PBEC Success Story: A Chemical Cardioversion Gives Pontecini A Boost

Francesca Giarrusso and Poncho. Photo by Shawn McMillen Photography

BY Lindsay Berreth

Trainer Patti Harnois of Holly Hill Farm spends winters in Wellington, Florida, with her group of clients and is very familiar with how heat can affect horses.

When student Francesca Giarrusso’s 19-year-old warmblood gelding Pontecini started exhibiting signs of fatigue in the 3’3” jumper and equitation rings, Harnois assumed it was the Florida weather.

“I was getting 100 percent performance, but then it would drop to about 60 percent performance as the day went on when he had to come out again. He still performed and did his job; it was just the amount of energy was lower,” she said.

During a routine insurance health check, it was discovered that “Poncho” had atrial fibrillation, the most common type of cardiac arrythmia in horses, and suddenly the gelding’s unusual fatigue made sense.

Harnois took Poncho to nearby Palm Beach Equine Equine Clinic (PBEC) where Internal Medicine Specialist Dr. Fernando J. Marqués, DVM, Diplomate ACVIM, Diplomate ACVSMR, conducted several tests on Poncho. 

Photo courtesy of Dr. Marques

Dr. Marqués said that poor performance is the most common clinical sign of atrial fibrillation in horses. Poncho showed no other signs of discomfort or pain, he was just “running out of gas.”

“During exercise, they just can’t do anymore because they don’t get enough oxygen into the muscles,” he said. “The heart is inefficient to supply the amount of oxygen at a high level of intensity of exercise. It’s just, boom, they cannot go anymore.”

Atrial contraction of the heart is important, said Dr. Marqués. “In an atrial fibrillation, the atria just fibrillates [rapid rhythm] instead of having a nice organized contraction pumping blood from the atria to the ventricles. That contraction is needed under strenuous exercise.”

The first step was to confirm that the horse had atrial fibrillation by an electrocardiographic study (ECG). Then it was important to rule out why this was happening to Poncho—was it a primary cardiac problem or was it secondary to other issues like an electrolyte imbalance? If it was a secondary issue, the arrythmia could possibly be fixed without cardiac intervention.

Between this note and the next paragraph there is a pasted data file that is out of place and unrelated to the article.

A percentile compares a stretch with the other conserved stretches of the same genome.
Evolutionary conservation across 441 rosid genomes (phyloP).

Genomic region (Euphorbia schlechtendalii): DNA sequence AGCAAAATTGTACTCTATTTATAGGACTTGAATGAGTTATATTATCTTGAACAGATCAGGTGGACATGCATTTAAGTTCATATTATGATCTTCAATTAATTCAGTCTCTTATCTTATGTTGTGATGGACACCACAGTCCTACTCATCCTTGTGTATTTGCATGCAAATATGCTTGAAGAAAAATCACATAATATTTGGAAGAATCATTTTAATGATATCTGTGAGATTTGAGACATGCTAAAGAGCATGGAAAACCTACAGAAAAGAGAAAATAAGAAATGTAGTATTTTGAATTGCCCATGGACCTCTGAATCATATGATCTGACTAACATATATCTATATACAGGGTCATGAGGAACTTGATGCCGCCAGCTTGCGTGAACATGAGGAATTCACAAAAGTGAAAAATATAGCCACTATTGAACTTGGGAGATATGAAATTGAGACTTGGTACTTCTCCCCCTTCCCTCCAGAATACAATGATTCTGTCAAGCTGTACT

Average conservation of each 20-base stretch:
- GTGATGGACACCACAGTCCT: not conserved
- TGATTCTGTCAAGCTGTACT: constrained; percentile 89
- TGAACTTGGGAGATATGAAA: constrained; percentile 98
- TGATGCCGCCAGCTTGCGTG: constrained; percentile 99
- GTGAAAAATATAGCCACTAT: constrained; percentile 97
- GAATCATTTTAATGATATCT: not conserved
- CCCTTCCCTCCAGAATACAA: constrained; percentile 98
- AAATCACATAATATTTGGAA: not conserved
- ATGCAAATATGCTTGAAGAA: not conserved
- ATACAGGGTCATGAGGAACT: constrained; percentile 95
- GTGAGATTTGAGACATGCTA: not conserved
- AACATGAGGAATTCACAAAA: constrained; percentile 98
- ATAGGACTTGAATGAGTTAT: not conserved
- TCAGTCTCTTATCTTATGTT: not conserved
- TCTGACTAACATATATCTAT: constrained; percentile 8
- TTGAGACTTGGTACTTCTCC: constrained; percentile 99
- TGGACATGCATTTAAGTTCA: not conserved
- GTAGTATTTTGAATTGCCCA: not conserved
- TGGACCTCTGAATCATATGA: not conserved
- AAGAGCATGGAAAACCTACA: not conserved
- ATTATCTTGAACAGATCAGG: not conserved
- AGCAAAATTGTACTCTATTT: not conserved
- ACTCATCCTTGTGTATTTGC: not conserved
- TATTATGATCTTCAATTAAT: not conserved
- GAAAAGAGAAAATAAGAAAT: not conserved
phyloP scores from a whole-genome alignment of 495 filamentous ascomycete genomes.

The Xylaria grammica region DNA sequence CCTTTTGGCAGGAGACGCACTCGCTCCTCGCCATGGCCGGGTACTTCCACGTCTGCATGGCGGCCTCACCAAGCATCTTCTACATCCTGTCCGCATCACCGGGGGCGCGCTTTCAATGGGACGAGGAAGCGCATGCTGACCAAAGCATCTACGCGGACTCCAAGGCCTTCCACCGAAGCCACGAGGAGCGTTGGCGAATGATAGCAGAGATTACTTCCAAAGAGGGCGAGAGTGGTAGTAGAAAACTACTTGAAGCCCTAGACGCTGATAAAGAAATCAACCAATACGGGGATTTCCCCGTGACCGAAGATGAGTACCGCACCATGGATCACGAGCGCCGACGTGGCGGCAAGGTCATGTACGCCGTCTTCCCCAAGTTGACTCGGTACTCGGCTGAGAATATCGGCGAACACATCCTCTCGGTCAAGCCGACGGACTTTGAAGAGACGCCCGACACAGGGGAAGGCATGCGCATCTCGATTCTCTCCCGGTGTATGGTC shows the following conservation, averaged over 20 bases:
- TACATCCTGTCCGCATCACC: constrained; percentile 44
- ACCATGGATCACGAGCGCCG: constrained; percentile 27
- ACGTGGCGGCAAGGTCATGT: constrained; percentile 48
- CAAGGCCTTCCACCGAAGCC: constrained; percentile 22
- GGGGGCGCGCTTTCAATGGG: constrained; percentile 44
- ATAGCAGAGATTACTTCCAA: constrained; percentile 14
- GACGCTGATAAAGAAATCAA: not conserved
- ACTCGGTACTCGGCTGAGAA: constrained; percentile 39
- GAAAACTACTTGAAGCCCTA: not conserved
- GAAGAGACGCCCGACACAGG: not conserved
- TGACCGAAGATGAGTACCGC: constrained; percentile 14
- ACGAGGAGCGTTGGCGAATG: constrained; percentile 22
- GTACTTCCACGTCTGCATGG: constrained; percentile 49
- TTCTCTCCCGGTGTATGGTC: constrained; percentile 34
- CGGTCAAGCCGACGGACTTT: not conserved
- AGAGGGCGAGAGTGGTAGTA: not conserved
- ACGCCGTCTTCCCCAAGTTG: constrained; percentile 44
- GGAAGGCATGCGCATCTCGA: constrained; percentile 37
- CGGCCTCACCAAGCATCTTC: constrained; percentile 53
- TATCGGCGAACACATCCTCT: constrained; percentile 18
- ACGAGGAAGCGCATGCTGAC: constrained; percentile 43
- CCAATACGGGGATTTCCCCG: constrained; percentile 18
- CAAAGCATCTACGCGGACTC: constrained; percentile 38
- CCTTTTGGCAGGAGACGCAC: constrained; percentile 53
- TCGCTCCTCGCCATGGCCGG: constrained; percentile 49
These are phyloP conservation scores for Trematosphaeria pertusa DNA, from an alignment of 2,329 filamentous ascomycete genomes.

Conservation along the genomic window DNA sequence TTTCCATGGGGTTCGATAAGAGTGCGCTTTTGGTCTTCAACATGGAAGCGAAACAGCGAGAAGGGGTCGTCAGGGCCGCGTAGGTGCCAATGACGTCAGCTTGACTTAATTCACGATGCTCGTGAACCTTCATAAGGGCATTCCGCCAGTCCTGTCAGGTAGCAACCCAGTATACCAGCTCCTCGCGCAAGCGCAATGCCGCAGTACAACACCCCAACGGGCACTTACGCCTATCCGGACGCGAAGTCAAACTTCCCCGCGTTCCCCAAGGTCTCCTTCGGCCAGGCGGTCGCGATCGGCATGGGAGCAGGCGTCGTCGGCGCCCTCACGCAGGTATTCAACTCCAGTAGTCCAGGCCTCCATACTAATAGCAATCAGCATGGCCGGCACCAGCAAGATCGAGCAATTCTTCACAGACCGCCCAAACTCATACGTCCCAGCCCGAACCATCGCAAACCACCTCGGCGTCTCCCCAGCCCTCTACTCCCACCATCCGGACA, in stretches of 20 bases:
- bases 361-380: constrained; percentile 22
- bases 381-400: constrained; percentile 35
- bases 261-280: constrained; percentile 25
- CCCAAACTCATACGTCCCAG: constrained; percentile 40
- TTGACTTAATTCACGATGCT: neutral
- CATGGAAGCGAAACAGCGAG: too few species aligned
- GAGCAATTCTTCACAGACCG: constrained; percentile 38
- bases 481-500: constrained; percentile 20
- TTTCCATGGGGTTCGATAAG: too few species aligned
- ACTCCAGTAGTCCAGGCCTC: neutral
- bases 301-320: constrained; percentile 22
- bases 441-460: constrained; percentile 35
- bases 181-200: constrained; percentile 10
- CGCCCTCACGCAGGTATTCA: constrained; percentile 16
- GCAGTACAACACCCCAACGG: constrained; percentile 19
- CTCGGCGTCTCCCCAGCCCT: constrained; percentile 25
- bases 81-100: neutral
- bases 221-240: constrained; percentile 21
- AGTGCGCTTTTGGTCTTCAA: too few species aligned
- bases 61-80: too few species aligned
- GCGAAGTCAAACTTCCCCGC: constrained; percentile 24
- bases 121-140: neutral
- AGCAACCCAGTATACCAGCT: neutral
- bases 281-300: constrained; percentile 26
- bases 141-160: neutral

Dr. Marqués ran bloodwork on Poncho including cardiac troponins, which are proteins released as a result of myocardial damage. Then he did an echocardiogram (ultrasonographic study of the heart) to take measurements of the heart, including the atria, ventricles, and ventricular function. There were no issues with Poncho’s bloodwork and nothing of concern on the echocardiogram.

Dr. Marqués opted for a chemical cardioversion procedure, which converts a cardiac arrhythmia to a normal rhythm. It’s one of two ways to treat atrial fibrillation. The other is an electrical cardioversion, which involves shocks to the heart under general anesthesia. Dr. Marqués prefers to do a chemical cardioversion as it’s less invasive.

At the clinic, a nasogastric tube was passed into Poncho’s stomach. He was given one dose of the drug Quinidine and had a telemetry ECG monitor with electrodes attached to his body to monitor his heart rate and rhythm remotely on an iPad outside the stall.

Quinidine absorbs into the bloodstream and after two hours, there should be a change to the rhythm of the heart. If not, up to three doses may be given. Poncho required three doses during the day until cardioversion to a normal sinus rhythm occurred, and he stayed overnight to be monitored.

Photo courtesy of Dr. Marques

“You start seeing changes slowly and gradually on the ECG,” said Dr. Marqués. “The amplitude and the shape of the different waves on the ECG tracing start changing for the better. Then you see evidence of atrial contraction, which is indicated by the P wave. Horses with atrial fibrillation lack P waves because the atria doesn’t contract. Instead, you see F waves, or fibrillation waves which appear as a wavy baseline on the tracing.”

By the next day, Poncho had a normal rhythm to his heart, so he went home. He was rechecked after 10 days, and everything still looked good.

“It was a really nice case where everything went in the right direction,” said Dr. Marqués. “When I started, I told the owner and trainer that this horse was probably in atrial fibrillation for a long time, and maybe the chances of cardioversion were slim. But that wasn’t the case luckily.”

For Harnois, who’s now back at her base in Marston Mills, MA, and Harvard, MA, the experience at PBEC was smooth and easy. “The clinic, the vet, the care, the treatment was amazing,” she said. 

After getting several opinions but no answers, she was grateful to Dr. Marqués for finding the problem and solving it.

“The hardest part is getting the diagnosis and the treatment,” she said. “The clinic is right next to my barn, and it’s much easier on the horse. They had a vet on him 24/7 while they were doing the conversion. He was watched every moment of the whole process.”

Poncho’s chemical cardioversion was performed in late March, and after some handwalking and small paddock turnout, Harnois gradually built up his under saddle work, and he’s just started jumping at the two-month mark.

She’s excited to see Giarrusso back in the ring with her partner of two years soon.

“He’s taught her everything. He’s taken her from basically a two-foot rider up to 3’3”. It’s been a great partnership,” she said.